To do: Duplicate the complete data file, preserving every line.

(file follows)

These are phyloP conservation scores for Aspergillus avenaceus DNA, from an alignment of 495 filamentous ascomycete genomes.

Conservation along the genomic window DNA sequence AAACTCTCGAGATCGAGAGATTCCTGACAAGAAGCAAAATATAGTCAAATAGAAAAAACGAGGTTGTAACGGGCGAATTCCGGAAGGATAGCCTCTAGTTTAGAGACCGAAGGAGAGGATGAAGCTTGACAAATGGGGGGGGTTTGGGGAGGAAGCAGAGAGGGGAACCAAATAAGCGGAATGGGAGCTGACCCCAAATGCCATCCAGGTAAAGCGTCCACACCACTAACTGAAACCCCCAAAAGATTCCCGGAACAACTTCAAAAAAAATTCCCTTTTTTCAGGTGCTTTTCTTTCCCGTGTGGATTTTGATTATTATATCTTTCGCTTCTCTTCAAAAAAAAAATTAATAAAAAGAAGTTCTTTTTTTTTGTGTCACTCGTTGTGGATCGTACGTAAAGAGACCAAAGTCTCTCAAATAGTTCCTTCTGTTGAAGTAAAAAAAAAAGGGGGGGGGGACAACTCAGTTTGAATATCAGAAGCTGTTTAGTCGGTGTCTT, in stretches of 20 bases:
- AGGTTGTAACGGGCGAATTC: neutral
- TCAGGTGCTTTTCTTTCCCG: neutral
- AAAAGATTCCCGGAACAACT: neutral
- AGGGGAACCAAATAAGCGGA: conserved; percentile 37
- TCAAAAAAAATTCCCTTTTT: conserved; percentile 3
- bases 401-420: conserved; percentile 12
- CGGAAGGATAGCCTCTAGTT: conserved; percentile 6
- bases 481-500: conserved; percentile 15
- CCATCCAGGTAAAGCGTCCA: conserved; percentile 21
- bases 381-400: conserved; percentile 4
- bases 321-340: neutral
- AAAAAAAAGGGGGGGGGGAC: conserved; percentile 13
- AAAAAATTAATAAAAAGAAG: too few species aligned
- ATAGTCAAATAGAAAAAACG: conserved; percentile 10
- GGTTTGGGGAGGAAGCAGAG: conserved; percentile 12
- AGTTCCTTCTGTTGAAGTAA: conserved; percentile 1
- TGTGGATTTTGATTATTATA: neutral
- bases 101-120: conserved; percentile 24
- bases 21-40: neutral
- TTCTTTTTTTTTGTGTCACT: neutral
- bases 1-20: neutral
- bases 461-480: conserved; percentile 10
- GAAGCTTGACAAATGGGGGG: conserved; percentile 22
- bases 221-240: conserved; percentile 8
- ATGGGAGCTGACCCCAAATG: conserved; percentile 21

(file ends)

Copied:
These are phyloP conservation scores for Aspergillus avenaceus DNA, from an alignment of 495 filamentous ascomycete genomes.

Conservation along the genomic window DNA sequence AAACTCTCGAGATCGAGAGATTCCTGACAAGAAGCAAAATATAGTCAAATAGAAAAAACGAGGTTGTAACGGGCGAATTCCGGAAGGATAGCCTCTAGTTTAGAGACCGAAGGAGAGGATGAAGCTTGACAAATGGGGGGGGTTTGGGGAGGAAGCAGAGAGGGGAACCAAATAAGCGGAATGGGAGCTGACCCCAAATGCCATCCAGGTAAAGCGTCCACACCACTAACTGAAACCCCCAAAAGATTCCCGGAACAACTTCAAAAAAAATTCCCTTTTTTCAGGTGCTTTTCTTTCCCGTGTGGATTTTGATTATTATATCTTTCGCTTCTCTTCAAAAAAAAAATTAATAAAAAGAAGTTCTTTTTTTTTGTGTCACTCGTTGTGGATCGTACGTAAAGAGACCAAAGTCTCTCAAATAGTTCCTTCTGTTGAAGTAAAAAAAAAAGGGGGGGGGGACAACTCAGTTTGAATATCAGAAGCTGTTTAGTCGGTGTCTT, in stretches of 20 bases:
- AGGTTGTAACGGGCGAATTC: neutral
- TCAGGTGCTTTTCTTTCCCG: neutral
- AAAAGATTCCCGGAACAACT: neutral
- AGGGGAACCAAATAAGCGGA: conserved; percentile 37
- TCAAAAAAAATTCCCTTTTT: conserved; percentile 3
- bases 401-420: conserved; percentile 12
- CGGAAGGATAGCCTCTAGTT: conserved; percentile 6
- bases 481-500: conserved; percentile 15
- CCATCCAGGTAAAGCGTCCA: conserved; percentile 21
- bases 381-400: conserved; percentile 4
- bases 321-340: neutral
- AAAAAAAAGGGGGGGGGGAC: conserved; percentile 13
- AAAAAATTAATAAAAAGAAG: too few species aligned
- ATAGTCAAATAGAAAAAACG: conserved; percentile 10
- GGTTTGGGGAGGAAGCAGAG: conserved; percentile 12
- AGTTCCTTCTGTTGAAGTAA: conserved; percentile 1
- TGTGGATTTTGATTATTATA: neutral
- bases 101-120: conserved; percentile 24
- bases 21-40: neutral
- TTCTTTTTTTTTGTGTCACT: neutral
- bases 1-20: neutral
- bases 461-480: conserved; percentile 10
- GAAGCTTGACAAATGGGGGG: conserved; percentile 22
- bases 221-240: conserved; percentile 8
- ATGGGAGCTGACCCCAAATG: conserved; percentile 21